Metals prices are all over the place, with rapid rises to record levels followed by sharp falls and considerable anxiety — anxiety that has also applied to surging oil prices. Agricultural commodities have likewise seen an unprecedented surge in prices since the war in Ukraine broke out. There is a risk of unrest in parts of the world where food prices have toppled governments in the past.
However, arguably the most important single commodity price point is oil.
Oil prices on the rise
Oil prices and, particularly in Europe, the natural gas price, impact energy costs. As such, oil prices can have a direct impact on national economies, if not the global economy.
A sustained high oil price could usher in a recession (quite possibly will in Europe). High prices drive demand destruction over the longer term. In the short term, consuming countries are encouraging alternative sources of supply to Russia, such as OPEC, to pump more oil, so far with little effect. The U.S., in particular, has been opening negotiations with previous pariah states like Venezuela to open up new sources of supply. So far, no special concessions have been offered to Iran in negotiations over a nuclear deal.
President Joe Biden’s executive order to ban Russian oil and distillates imports will have only a modest impact on Russia’s exports, nor on the US supplies, as the trade is a relatively low percentage of the total for both countries.
About 8% of the U.S.’s total imports of crude and fuel came from Russia in 2021. Crude will be easier to switch to Canada and elsewhere. However, distillates will be more challenging.
But while the decision may have a low impact on the U.S. it is having an outsize impact on global purchases of Russian oil. U.S. allies and companies are scrambling to switch supplies away from Russia. Russia will likely find a home for much of its output. Meanwhile, big buyers like China, India and those large trading houses that will not be able to resist making a quick buck will demand a steep discount for the pleasure.
Apart from China, which gets much of its Russian oil by pipeline, seaborne cargoes are being hit much harder by what the Financial Times calls a “buyers strike” as consumers fear reputational risk in handling Russian oil and worry that if they place orders they may not be able to take delivery or ship cargoes if the situation escalates.
Russia has threatened retaliation, saying it has every right to take a “mirror decision.” That means cutting off or restricting European supplies of natural gas and oil – a step that would be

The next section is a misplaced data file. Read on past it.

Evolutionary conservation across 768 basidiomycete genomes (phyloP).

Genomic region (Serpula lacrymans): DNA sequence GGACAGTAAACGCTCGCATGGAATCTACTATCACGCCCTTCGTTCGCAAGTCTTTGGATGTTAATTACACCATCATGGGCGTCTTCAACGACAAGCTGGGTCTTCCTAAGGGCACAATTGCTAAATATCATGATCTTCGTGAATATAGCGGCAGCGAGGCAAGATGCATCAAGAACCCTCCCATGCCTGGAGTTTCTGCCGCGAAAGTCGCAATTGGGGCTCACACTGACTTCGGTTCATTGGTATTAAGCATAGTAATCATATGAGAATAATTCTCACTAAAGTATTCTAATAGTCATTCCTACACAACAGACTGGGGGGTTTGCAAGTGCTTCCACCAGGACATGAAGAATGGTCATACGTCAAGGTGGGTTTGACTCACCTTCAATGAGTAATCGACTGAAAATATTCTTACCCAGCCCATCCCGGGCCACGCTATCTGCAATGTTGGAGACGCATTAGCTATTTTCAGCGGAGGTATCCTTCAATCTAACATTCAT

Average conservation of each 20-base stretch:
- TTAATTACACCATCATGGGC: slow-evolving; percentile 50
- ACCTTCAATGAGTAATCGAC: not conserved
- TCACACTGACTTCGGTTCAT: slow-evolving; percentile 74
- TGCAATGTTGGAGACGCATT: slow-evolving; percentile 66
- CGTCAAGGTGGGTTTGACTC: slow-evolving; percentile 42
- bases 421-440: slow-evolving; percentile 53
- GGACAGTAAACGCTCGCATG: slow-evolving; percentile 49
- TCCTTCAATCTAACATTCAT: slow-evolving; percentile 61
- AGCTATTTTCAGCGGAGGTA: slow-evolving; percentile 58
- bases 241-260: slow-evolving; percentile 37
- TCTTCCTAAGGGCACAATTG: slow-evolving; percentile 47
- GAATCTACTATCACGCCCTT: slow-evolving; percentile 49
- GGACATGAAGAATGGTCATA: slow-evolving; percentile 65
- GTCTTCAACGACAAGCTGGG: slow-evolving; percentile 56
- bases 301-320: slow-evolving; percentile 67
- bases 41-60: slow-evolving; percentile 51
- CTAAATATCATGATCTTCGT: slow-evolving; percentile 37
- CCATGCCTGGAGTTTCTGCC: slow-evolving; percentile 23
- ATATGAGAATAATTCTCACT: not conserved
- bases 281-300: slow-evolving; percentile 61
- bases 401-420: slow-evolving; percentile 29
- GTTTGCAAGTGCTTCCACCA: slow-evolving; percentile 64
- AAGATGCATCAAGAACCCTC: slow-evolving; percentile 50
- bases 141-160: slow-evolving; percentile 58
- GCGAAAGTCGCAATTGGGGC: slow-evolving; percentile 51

What’s next for oil prices?
The greater the loss of Russian oil to the market, the higher the price will go.
This week, Brent and WTI crude prices surged but have since retraced. Yesterday, they traded around $116/barrel for Brent (May) and $112.60/barrel for WTI (April) as the market takes profits and pauses to see what comes next.
A complete ban on Russian oil could drive prices over $200 a barrel. However, such a ban is unlikely. Furthermore, it could not be sufficiently widely enforced to be effective.
Russia is not Iran. It has buyers and resellers who could move products by pipeline, if not by sea. But the aversion to Russian oil and distillate products is already having an impact on Russian refineries. As the demand mix changes and causes refinery changes, that chokes domestic crude demand.
Related: U.S. LNG Export Boost To Europe Scrutinized By Environmentalists
In the long term oil, companies are acutely aware a lengthy period of elevated prices will result in demand destruction. As such, rising oil prices will accelerate the move to alternative energy sources. Japan and Germany are both reviewing their decisions to close nuclear power plants. Regardless of the unreliability of supply, governments will encourage greater investment in renewable energy sources.
Have we seen oil’s peak?
Almost certainly not.
Sanctions — both official and a result of corporate decisions — are likely to be extended as the death toll increases and the rest of the world becomes increasingly angered by the indiscriminate destruction and deliberate loss of life. Current events are driving commodity prices. While we have a period of apparent market calm just now, that could — and probably will — all change as events unfold.
By Stuart Burns via AG Metal Miner
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But we aren’t in normal circumstance. Even without the added impact of the Ukraine conflict on prices, the global oil market was facing a shrinking global spare production capacity resulting from underinvestment, tighter market conditions and declining global oil inventories.
In such a situation, no matter how high oil prices rise there can never be a demand destruction since oil supplies could barely satisfy demand whilst a shift to renewables will take years and still won’t satisfy the market because of their intermittent nature.
Following the economic and banking sanctions against Russia concerns were raised in the global oil market that they may be followed by sanctions on Russian oil and gas exports.
However, no country in the world or even a group of countries can totally replace Russian oil exports of 8.0 million barrels a day (mbd) composed of 5.0 mbd of crude and 3.0 of refined products. Neither OPEC+ nor Venezuela, Iran and US shale oil could raise their production enough to replace Russia oil exports.
Short of a nuclear war, a settlement of the Ukraine conflict that satisfies Russian security demands will be reached. Moreover, Russia won’t withdraw its forces from Ukraine until all sanctions against it are lifted.
Once calm has returned to the global oil market, crude prices will return to the level of $94-$95 that Brent crude reached before the flare up of the conflict possibly even hitting $100 in the second half of this year.
Dr Mamdouh G Salameh
International Oil Economist
Visiting Professor of Energy Economics at ESCP Europe Business School, London